On an unseasonably warm and sunny day for Lebanon in February, the middle aged and staid have returned to a revolutionary fervor of the 1970s. Hamra, a high street long regarded as the intellectual epicenter of Arab progressive movements, is abuzz with words not heard without irony in the Arab world for some time now: “revolution”; “the Arab masses”; “the Palestinian national movement”; “Zionist collaborators”; “colluding regimes”. Al Bawaba had a cup of coffee with a pan-Arab group of graduates of the American University of Beirut to talk about Cairo in 2011, the Arab spirit of decades gone by and the inescapable question of Palestine.
Salwa studied economics at the American University of Beirut together with a cohort of Levantines in the 1970s. Holding back tears, she spoke of how her daughter, an NGO worker living in England until last week, was cheered by crowds as her plane landed in Cairo. “I have never felt so proud to be an Egyptian”. With her mind quickly turning to prosaic matters of the morning after the night before, she leapt to point out that she was “full of confidence in the new order” which, she pointed out, “was based on the will of the entire Egyptian people”. She also bashfully sought to claim some sort of responsibility for the undertaking: “It was this youth generation, the generation of my daughter, who did this; but we here around this table, we raised that generation on revolutionary values!”
Salwa was thinking of how the revolution would change her and her daughter’s life; how it would create an alternative country for her family. Around the table, her former classmates were star-struck, waiting for the next gains for the Arab cause, so long in the coming and so sweet in the arrival. “I think now it will be possible for us to truly challenge Israel; Egypt, the leader of all of the Arab states, has left the neo-conservative Zionist camp! We can now build the new regime. We are living in exciting times, truly exciting times!” It felt odd to hear a smartly-dressed, bespectacled and clearly patrician Hanna, or “Johnny” to his friends, a Palestinian businessman living in Beirut, speak like a revolutionary, but he was more than willing to do so. Hanna, who divides his time between Beirut, Paris and Athens, was ready to grab the bull by the horns and welcome in the changes in the Middle East. “The Zionist state is the real culprit of violence in the Middle East, but we get the bad rap in the Western media. If an Arab shouts out ‘Allahu akbar’, he’s accused of being a member of Al Qaeda or a takfiri group, while the Israelis are more zealous and conservative, but do not have to justify themselves to a media debate, and what’s more, they kill Palestinians with impunity in the media. Now, this will change!” Of course, Hanna was willing to make a few concessions to the realism of the situation. “As the Hamas statement said, this is the beginning of the Egyptian revolution; just the beginning! We will have to work hard until we achieve the aims, but our vision of the world is slowly taking hold in the region.”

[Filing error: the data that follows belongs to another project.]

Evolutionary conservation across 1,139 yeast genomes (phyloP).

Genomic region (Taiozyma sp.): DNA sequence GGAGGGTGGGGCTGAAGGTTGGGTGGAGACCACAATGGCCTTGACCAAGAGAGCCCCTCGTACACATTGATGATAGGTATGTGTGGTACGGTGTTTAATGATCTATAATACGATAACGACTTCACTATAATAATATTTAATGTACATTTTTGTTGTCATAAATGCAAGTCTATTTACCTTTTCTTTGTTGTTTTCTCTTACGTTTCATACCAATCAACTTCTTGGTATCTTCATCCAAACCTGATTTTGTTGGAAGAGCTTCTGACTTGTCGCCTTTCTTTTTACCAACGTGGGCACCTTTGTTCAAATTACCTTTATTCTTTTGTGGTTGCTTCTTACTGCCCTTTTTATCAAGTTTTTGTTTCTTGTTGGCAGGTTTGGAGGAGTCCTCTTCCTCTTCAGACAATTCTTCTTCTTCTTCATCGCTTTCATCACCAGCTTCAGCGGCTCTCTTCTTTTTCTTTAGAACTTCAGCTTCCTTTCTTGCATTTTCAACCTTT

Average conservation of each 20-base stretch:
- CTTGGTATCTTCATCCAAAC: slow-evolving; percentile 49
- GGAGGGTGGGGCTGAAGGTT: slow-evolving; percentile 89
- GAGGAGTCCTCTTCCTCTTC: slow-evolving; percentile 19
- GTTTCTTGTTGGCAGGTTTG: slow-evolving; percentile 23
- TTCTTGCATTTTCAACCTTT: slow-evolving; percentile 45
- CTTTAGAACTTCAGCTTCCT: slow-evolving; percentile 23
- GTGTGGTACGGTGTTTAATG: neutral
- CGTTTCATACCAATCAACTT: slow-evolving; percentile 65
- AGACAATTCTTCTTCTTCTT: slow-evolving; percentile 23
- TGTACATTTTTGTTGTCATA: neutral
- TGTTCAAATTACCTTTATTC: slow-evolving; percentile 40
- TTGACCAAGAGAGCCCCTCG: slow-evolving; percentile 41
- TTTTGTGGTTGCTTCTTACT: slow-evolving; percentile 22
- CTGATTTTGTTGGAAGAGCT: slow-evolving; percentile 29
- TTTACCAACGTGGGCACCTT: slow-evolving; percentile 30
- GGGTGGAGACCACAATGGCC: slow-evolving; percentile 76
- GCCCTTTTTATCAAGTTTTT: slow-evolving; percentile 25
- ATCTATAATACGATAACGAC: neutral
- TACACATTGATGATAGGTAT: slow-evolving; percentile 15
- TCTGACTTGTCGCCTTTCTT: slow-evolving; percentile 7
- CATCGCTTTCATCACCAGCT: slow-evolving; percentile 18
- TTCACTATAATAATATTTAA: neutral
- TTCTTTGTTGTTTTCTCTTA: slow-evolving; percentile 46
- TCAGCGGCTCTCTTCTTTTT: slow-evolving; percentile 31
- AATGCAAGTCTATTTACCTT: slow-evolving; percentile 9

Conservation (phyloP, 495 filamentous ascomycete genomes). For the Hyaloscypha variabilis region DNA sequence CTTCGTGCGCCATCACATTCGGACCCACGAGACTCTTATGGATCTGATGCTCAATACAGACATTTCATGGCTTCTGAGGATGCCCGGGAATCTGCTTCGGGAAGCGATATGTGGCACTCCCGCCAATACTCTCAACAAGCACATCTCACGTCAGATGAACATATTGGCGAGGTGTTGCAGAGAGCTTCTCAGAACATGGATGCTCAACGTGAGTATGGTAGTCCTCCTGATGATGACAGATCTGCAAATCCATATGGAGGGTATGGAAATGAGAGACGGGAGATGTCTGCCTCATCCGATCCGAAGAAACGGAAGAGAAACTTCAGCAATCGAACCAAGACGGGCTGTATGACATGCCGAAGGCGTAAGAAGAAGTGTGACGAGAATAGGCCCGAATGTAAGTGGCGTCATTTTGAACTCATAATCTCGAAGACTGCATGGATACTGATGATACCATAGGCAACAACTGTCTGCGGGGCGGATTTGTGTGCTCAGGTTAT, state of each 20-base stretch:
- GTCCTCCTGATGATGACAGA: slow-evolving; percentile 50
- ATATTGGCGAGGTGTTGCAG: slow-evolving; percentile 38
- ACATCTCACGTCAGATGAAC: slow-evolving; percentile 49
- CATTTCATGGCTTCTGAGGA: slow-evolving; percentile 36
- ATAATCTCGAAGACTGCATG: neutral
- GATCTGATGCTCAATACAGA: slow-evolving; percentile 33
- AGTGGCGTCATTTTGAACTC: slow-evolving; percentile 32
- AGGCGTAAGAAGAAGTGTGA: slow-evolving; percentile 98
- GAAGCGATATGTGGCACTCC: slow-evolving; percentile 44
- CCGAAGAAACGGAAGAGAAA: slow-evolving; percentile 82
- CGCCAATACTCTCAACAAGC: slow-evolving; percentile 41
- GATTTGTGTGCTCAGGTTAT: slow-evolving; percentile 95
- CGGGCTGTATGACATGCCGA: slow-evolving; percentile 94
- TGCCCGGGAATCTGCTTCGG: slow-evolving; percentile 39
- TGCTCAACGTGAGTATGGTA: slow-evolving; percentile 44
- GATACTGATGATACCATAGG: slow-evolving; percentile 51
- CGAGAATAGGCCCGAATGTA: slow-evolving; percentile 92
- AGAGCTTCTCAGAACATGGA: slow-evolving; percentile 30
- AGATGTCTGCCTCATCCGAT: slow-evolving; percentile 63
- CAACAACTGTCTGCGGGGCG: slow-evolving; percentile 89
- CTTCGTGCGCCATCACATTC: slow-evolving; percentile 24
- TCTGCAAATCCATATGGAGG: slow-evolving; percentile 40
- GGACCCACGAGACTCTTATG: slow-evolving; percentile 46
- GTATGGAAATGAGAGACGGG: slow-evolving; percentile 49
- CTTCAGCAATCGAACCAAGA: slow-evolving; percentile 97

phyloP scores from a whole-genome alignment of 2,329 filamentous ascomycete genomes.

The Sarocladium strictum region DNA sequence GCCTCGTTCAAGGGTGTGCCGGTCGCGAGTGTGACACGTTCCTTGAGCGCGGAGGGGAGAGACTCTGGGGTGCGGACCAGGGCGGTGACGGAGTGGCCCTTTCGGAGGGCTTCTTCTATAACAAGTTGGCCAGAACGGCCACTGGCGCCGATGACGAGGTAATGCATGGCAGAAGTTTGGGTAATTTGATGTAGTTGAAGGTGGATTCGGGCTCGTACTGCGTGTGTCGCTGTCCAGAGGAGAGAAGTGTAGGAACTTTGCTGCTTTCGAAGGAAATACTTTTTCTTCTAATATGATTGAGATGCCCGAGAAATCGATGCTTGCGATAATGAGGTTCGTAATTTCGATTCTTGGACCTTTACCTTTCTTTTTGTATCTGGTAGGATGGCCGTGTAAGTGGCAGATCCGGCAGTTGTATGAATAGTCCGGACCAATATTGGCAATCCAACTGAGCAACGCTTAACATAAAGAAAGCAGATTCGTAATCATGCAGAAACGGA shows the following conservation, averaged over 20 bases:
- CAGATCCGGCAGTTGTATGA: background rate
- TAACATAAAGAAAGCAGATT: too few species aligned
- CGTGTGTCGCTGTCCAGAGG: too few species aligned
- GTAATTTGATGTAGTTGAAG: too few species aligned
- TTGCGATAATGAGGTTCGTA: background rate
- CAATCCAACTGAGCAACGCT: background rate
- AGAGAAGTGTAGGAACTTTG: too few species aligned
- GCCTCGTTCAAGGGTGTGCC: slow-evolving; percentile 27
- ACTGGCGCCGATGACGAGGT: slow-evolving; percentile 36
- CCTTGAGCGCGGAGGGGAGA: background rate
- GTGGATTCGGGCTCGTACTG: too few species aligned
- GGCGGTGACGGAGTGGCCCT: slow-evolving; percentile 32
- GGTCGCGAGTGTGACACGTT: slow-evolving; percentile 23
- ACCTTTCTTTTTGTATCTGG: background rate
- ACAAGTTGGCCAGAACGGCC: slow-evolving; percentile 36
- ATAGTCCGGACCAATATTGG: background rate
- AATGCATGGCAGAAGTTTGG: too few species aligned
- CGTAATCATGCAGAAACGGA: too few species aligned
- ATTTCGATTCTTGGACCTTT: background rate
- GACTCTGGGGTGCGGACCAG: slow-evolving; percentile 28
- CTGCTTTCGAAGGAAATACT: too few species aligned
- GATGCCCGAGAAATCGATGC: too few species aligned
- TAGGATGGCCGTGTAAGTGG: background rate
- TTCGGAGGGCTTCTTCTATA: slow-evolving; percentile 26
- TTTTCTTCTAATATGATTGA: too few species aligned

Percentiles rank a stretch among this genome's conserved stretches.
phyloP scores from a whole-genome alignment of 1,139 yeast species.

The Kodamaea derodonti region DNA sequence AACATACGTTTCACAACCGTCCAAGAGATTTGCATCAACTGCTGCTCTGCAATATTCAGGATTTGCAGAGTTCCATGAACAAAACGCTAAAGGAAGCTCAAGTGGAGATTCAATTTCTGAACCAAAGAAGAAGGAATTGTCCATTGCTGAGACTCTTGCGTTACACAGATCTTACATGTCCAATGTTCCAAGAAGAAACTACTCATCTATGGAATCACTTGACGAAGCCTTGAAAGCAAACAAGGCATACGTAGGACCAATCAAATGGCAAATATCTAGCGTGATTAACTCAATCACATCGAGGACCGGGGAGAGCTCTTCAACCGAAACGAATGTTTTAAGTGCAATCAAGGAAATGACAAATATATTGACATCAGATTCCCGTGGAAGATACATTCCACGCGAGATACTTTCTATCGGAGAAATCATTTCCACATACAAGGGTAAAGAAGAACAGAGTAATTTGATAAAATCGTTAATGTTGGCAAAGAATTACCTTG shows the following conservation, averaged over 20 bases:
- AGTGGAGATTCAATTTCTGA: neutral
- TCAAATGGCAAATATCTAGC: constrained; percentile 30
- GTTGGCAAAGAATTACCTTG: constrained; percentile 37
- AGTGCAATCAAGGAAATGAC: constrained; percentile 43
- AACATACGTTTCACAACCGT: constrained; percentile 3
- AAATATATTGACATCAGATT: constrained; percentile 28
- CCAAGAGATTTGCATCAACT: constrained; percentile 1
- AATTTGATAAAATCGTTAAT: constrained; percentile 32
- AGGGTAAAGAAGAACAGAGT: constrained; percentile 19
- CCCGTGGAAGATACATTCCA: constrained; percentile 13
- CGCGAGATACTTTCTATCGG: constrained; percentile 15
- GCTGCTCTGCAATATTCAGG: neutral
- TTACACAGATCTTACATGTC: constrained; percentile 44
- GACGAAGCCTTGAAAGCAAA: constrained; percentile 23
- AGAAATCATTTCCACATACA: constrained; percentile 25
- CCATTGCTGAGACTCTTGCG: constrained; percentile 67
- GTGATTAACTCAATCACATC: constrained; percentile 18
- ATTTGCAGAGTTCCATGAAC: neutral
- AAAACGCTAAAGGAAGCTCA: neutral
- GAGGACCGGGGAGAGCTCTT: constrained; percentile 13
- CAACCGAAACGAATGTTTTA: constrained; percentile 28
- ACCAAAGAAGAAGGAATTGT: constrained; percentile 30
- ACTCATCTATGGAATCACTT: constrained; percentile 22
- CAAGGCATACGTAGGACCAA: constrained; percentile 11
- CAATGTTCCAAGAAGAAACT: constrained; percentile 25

Hanna’s friend Mustafa stood by slightly bemused by the whole conversation, and was looking at his coffee with a widespread air of disbelief. “What I think happened yesterday was, really, just unbelievable. Tunisia was enough of a surprise, but now this is truly unbelievable. I am kind of sitting down and wondering who is going to go next, and I do really hope that whoever takes power, that they really protect property rights.” Mustafa was an industrialist who sold his high-end industrial goods to the UAE. “I just don’t know how to express it. I did not expect to see this day worked out in an Arab country, so I did not really prepare for it.”
“Maybe the Gulf states will be next and you will have to find new markets for your stuff, you old fart!” Hanna joked with Mustafa, and they all laughed.
With their coffees well and truly over, and their families and work lives waiting for them at home, another old AUB classmate walked out of an adjacent Hamra café, recognized them and stopped. “Hey Jamil, who do you think is next?” Hanna shouted out.
“I always supported Algeria against Egypt in the World Cup” Jamil retorted, “and I expect them to have a better revolution, too.”
With homes stocked with groceries, stable jobs and their own children in university, the group sipping espressos in Hamra seemed, on the surface, like its moment had passed; but the reverberations of the Cairene revolt brought a spark of hope back to the eyes of this group of old Arabs.
“Come back and join us for more next Saturday- and if we have something new to celebrate I shouldn’t be surprised. We’re here having reunion coffees every Saturday, unless one of us dies!”Albawaba plans on meeting the old group sometime soon.
By Abdulhadi Ayyad